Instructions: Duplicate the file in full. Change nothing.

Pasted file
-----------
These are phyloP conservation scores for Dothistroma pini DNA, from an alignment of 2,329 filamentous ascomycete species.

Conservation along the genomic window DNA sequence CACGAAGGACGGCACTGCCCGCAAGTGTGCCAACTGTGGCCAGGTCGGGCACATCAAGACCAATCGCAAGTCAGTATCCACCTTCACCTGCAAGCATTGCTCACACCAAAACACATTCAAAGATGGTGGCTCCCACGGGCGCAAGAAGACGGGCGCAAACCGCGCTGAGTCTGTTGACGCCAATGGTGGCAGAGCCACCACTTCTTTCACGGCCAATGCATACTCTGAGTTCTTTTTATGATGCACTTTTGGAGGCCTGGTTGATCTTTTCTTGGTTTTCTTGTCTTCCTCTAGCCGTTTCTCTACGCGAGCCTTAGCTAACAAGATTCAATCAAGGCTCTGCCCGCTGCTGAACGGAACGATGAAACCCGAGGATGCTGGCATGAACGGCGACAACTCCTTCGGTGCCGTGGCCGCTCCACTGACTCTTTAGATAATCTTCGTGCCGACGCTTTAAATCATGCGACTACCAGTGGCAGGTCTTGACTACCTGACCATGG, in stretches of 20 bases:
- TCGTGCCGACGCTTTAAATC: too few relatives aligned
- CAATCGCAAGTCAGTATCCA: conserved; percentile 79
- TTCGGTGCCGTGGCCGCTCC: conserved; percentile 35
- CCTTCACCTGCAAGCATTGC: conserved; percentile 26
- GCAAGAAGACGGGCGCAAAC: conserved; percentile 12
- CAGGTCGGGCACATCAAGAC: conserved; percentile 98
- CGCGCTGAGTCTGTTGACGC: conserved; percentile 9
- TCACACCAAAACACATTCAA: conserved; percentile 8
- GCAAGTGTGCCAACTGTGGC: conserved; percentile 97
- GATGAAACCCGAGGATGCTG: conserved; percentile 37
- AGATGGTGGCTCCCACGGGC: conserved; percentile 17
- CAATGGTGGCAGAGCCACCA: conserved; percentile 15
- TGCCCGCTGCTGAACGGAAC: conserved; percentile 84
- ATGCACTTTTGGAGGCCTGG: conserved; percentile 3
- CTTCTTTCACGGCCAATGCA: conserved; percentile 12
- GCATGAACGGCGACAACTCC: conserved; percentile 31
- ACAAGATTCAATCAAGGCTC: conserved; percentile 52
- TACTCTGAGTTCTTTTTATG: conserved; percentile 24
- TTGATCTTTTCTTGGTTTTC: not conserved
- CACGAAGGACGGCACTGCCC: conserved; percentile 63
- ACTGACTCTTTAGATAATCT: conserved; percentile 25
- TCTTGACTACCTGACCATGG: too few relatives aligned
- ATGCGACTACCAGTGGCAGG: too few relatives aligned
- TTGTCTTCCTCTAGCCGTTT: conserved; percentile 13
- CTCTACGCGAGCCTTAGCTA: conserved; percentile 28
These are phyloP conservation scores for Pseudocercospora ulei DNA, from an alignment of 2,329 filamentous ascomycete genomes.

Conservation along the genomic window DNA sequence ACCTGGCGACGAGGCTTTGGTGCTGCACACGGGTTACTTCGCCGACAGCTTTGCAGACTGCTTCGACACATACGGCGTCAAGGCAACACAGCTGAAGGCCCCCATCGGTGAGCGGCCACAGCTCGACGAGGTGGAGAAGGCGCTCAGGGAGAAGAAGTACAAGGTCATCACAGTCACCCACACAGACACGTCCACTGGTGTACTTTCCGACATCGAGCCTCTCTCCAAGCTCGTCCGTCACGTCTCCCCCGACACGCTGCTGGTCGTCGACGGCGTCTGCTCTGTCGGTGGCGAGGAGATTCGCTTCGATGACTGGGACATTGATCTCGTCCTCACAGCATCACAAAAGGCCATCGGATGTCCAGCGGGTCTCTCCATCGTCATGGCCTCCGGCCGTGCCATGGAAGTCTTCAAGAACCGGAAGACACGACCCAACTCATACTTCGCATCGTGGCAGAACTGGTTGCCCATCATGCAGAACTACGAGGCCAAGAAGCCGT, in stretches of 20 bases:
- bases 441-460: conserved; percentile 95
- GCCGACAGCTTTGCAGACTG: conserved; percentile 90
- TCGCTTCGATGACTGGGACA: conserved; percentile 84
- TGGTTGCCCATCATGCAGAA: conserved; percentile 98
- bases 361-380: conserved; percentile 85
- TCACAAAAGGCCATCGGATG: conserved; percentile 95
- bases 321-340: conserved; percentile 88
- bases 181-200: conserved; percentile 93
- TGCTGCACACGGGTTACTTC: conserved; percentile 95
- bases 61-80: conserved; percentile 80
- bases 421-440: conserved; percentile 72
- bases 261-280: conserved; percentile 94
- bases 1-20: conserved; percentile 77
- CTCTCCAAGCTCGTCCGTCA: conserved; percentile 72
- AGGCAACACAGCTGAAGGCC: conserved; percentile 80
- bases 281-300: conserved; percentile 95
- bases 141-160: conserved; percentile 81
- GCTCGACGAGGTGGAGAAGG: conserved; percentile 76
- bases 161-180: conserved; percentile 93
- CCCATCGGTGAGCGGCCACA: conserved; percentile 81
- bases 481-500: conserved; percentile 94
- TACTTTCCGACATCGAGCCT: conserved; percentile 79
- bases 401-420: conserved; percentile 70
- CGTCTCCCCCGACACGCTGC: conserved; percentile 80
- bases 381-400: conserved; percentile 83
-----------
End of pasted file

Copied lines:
These are phyloP conservation scores for Dothistroma pini DNA, from an alignment of 2,329 filamentous ascomycete species.

Conservation along the genomic window DNA sequence CACGAAGGACGGCACTGCCCGCAAGTGTGCCAACTGTGGCCAGGTCGGGCACATCAAGACCAATCGCAAGTCAGTATCCACCTTCACCTGCAAGCATTGCTCACACCAAAACACATTCAAAGATGGTGGCTCCCACGGGCGCAAGAAGACGGGCGCAAACCGCGCTGAGTCTGTTGACGCCAATGGTGGCAGAGCCACCACTTCTTTCACGGCCAATGCATACTCTGAGTTCTTTTTATGATGCACTTTTGGAGGCCTGGTTGATCTTTTCTTGGTTTTCTTGTCTTCCTCTAGCCGTTTCTCTACGCGAGCCTTAGCTAACAAGATTCAATCAAGGCTCTGCCCGCTGCTGAACGGAACGATGAAACCCGAGGATGCTGGCATGAACGGCGACAACTCCTTCGGTGCCGTGGCCGCTCCACTGACTCTTTAGATAATCTTCGTGCCGACGCTTTAAATCATGCGACTACCAGTGGCAGGTCTTGACTACCTGACCATGG, in stretches of 20 bases:
- TCGTGCCGACGCTTTAAATC: too few relatives aligned
- CAATCGCAAGTCAGTATCCA: conserved; percentile 79
- TTCGGTGCCGTGGCCGCTCC: conserved; percentile 35
- CCTTCACCTGCAAGCATTGC: conserved; percentile 26
- GCAAGAAGACGGGCGCAAAC: conserved; percentile 12
- CAGGTCGGGCACATCAAGAC: conserved; percentile 98
- CGCGCTGAGTCTGTTGACGC: conserved; percentile 9
- TCACACCAAAACACATTCAA: conserved; percentile 8
- GCAAGTGTGCCAACTGTGGC: conserved; percentile 97
- GATGAAACCCGAGGATGCTG: conserved; percentile 37
- AGATGGTGGCTCCCACGGGC: conserved; percentile 17
- CAATGGTGGCAGAGCCACCA: conserved; percentile 15
- TGCCCGCTGCTGAACGGAAC: conserved; percentile 84
- ATGCACTTTTGGAGGCCTGG: conserved; percentile 3
- CTTCTTTCACGGCCAATGCA: conserved; percentile 12
- GCATGAACGGCGACAACTCC: conserved; percentile 31
- ACAAGATTCAATCAAGGCTC: conserved; percentile 52
- TACTCTGAGTTCTTTTTATG: conserved; percentile 24
- TTGATCTTTTCTTGGTTTTC: not conserved
- CACGAAGGACGGCACTGCCC: conserved; percentile 63
- ACTGACTCTTTAGATAATCT: conserved; percentile 25
- TCTTGACTACCTGACCATGG: too few relatives aligned
- ATGCGACTACCAGTGGCAGG: too few relatives aligned
- TTGTCTTCCTCTAGCCGTTT: conserved; percentile 13
- CTCTACGCGAGCCTTAGCTA: conserved; percentile 28
These are phyloP conservation scores for Pseudocercospora ulei DNA, from an alignment of 2,329 filamentous ascomycete genomes.

Conservation along the genomic window DNA sequence ACCTGGCGACGAGGCTTTGGTGCTGCACACGGGTTACTTCGCCGACAGCTTTGCAGACTGCTTCGACACATACGGCGTCAAGGCAACACAGCTGAAGGCCCCCATCGGTGAGCGGCCACAGCTCGACGAGGTGGAGAAGGCGCTCAGGGAGAAGAAGTACAAGGTCATCACAGTCACCCACACAGACACGTCCACTGGTGTACTTTCCGACATCGAGCCTCTCTCCAAGCTCGTCCGTCACGTCTCCCCCGACACGCTGCTGGTCGTCGACGGCGTCTGCTCTGTCGGTGGCGAGGAGATTCGCTTCGATGACTGGGACATTGATCTCGTCCTCACAGCATCACAAAAGGCCATCGGATGTCCAGCGGGTCTCTCCATCGTCATGGCCTCCGGCCGTGCCATGGAAGTCTTCAAGAACCGGAAGACACGACCCAACTCATACTTCGCATCGTGGCAGAACTGGTTGCCCATCATGCAGAACTACGAGGCCAAGAAGCCGT, in stretches of 20 bases:
- bases 441-460: conserved; percentile 95
- GCCGACAGCTTTGCAGACTG: conserved; percentile 90
- TCGCTTCGATGACTGGGACA: conserved; percentile 84
- TGGTTGCCCATCATGCAGAA: conserved; percentile 98
- bases 361-380: conserved; percentile 85
- TCACAAAAGGCCATCGGATG: conserved; percentile 95
- bases 321-340: conserved; percentile 88
- bases 181-200: conserved; percentile 93
- TGCTGCACACGGGTTACTTC: conserved; percentile 95
- bases 61-80: conserved; percentile 80
- bases 421-440: conserved; percentile 72
- bases 261-280: conserved; percentile 94
- bases 1-20: conserved; percentile 77
- CTCTCCAAGCTCGTCCGTCA: conserved; percentile 72
- AGGCAACACAGCTGAAGGCC: conserved; percentile 80
- bases 281-300: conserved; percentile 95
- bases 141-160: conserved; percentile 81
- GCTCGACGAGGTGGAGAAGG: conserved; percentile 76
- bases 161-180: conserved; percentile 93
- CCCATCGGTGAGCGGCCACA: conserved; percentile 81
- bases 481-500: conserved; percentile 94
- TACTTTCCGACATCGAGCCT: conserved; percentile 79
- bases 401-420: conserved; percentile 70
- CGTCTCCCCCGACACGCTGC: conserved; percentile 80
- bases 381-400: conserved; percentile 83